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As the biggest international science journalism conference nears, here are some science-y factoids about host nation Finland from a Helsinki native.
Monty Python’s musical ribbing of Finland (“your mountains so lofty, your treetops so tall…you’re so sadly neglected, and often ignored”) held true for a long time. The isolated backwater full of rude people whose language you can’t understand has turned into a tech, education, and science powerhouse full of reserved and gruff people whose language you still can’t understand. As the World Conference of Science Journalists prepares to descend on Helsinki during the last week of June, here are some uniquely Finnish health, tech, and nature topics to get writers and visitors thinking.
Jessica recently posted about granite countertops, and coincidentally most of Finland’s bedrock is granite. Those who venture outside the capital may get to glimpse massive glacial erratics, rocks that molded the landscape as the Ice Age retreated. The resulting rock formations and large pits (giant’s kettles) were thought to be caused by goblins.
Forests are Finland’s “green gold,” with paper, pulp, and forestry accounting for a significant portion of the economy. A lot of the heavy machinery for those industries is also designed and made in Finland. Hydroelectricity still powers some of the mills in Eastern Finland, where the attendant smell is omnipresent and overpowering. An interesting emerging green energy source are the abundant peat bogs, where adventurous folks like to play a curious kind of soccer (football) and bones of ancient murder and human sacrifice victims can occasionally be found.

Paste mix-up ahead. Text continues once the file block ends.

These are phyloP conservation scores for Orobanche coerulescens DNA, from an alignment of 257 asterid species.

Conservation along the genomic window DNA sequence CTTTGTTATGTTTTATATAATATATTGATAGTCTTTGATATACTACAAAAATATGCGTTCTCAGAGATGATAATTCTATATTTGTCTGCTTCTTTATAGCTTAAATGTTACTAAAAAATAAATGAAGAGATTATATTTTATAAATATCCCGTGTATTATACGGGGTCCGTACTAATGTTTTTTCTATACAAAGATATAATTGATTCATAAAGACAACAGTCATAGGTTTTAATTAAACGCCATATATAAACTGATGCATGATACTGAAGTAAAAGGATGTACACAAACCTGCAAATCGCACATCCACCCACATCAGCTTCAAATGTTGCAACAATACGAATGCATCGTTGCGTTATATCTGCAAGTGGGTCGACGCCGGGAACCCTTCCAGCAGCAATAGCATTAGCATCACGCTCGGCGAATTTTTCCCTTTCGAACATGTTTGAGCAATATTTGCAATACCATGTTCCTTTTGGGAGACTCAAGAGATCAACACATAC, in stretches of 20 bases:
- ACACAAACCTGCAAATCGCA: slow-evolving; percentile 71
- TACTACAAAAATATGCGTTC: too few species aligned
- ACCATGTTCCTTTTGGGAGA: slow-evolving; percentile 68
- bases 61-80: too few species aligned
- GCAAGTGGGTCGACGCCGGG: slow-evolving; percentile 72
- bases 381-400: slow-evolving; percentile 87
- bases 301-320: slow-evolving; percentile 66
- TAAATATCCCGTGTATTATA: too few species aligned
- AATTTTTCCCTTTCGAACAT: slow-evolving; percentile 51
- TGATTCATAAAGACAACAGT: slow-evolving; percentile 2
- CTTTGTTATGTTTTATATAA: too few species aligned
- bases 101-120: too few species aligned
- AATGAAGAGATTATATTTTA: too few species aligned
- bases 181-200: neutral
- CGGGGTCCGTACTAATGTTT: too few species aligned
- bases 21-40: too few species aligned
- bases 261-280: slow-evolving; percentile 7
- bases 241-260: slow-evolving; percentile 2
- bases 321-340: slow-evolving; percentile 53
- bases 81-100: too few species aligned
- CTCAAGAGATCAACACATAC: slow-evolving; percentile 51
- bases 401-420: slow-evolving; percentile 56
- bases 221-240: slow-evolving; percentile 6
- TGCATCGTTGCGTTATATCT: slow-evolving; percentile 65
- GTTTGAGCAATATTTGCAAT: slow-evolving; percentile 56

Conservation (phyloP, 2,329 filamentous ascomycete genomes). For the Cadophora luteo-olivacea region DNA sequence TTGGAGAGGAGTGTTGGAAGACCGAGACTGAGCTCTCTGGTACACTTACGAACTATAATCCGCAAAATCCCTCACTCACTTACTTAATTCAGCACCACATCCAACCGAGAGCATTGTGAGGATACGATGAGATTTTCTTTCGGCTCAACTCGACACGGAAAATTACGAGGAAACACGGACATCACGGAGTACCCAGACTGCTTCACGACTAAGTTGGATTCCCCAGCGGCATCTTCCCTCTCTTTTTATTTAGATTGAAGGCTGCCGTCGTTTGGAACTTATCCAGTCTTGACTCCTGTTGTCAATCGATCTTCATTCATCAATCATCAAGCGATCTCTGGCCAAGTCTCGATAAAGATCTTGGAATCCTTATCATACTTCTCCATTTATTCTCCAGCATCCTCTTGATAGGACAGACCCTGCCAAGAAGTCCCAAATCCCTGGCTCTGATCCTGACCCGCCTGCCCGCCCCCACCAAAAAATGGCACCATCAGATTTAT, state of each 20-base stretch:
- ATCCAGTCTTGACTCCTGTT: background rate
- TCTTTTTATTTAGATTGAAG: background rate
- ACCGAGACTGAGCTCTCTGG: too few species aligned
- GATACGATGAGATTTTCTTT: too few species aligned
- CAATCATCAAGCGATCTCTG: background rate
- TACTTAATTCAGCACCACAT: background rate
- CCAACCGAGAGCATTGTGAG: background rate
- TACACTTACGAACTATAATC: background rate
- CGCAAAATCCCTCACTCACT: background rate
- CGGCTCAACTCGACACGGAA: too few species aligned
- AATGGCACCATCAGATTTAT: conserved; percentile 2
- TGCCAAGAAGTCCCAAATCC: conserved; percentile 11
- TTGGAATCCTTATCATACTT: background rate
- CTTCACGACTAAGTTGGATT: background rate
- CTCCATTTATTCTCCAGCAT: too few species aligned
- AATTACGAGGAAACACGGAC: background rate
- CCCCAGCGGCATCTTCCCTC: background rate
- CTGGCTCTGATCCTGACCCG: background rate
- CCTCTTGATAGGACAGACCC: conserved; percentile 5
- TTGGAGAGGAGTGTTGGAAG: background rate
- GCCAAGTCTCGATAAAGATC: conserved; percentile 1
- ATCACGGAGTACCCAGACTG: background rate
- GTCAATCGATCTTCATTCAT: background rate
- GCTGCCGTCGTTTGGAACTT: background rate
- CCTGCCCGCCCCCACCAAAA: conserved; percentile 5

The abundant forests are also full of birch trees, especially in the south of the country. Birch tree sugar, otherwise known as xylitol, has been a major component of Finns’ dental health for decades (mostly via chewing gum), and now with the craze for natural low-calorie sweeteners it has caught on in the wider world, too. The “sugar studies” carried out at the University of Turku in the early 1970s showed that xylitol actually has dental benefits. (An ad for a popular xylitol gum brand is below.)
With a relatively small and homogenous population, it’s not too hard to implement public health measures and see results in a few decades. When Finns’ cholesterol was found to extremely high in the 1970s, nutrition education and dietary changes helped to bring it down (though it’s creeping back up now). A radical decrease in infant mortality in the 20th century was likewise brought about through research, social policies, and increased awareness. Both healthcare delivery and medical research (Helsinki professor Kari Alitalo was elected to the U.S. National Academy of Sciences this year, for example) in Finland are highly regarded and studied as model systems for other countries. (Other kinds of research originating in Finland, meanwhile, are a bit more questionable.)
Nokia may not be on top anymore, but in 1999 its 8110 banana phone was the hottest tech (just ask Neo in The Matrix). The very first 2G cell phone call was made by the Finnish prime minister in 1991. It’s well known that the creator of the Linux kernel Linus Torvalds is Finnish, as is Rovio, the game developer behind Angry Birds. Helsinki is also trying to pitch itself as the hub for neurogaming, or mind-controlled video gaming. Players using headgear that reads brain waves can fly toy helicopters, for example, just by concentrating really hard. Coincidentally, Finland is also known for some very relevant brain research, particularly in magnetoencephalography or MEG. (Brain wave tech probably won’t help you in the mobile phone throwing world championships though; yes, that is another bizarre Finnish sport.)
The panelists for the “killer science journalism” session have of course been tweeting and blogging up a storm, and Bora Zivkovic has linked to a Finnish etiquette guide, so anyone attending WCSJ should now be more than ready to take on the land of the midnight sun. (Last tip: if you want some pizza in Helsinki, try Dennis; for some more authentically Finnish cuisine, Kuu.)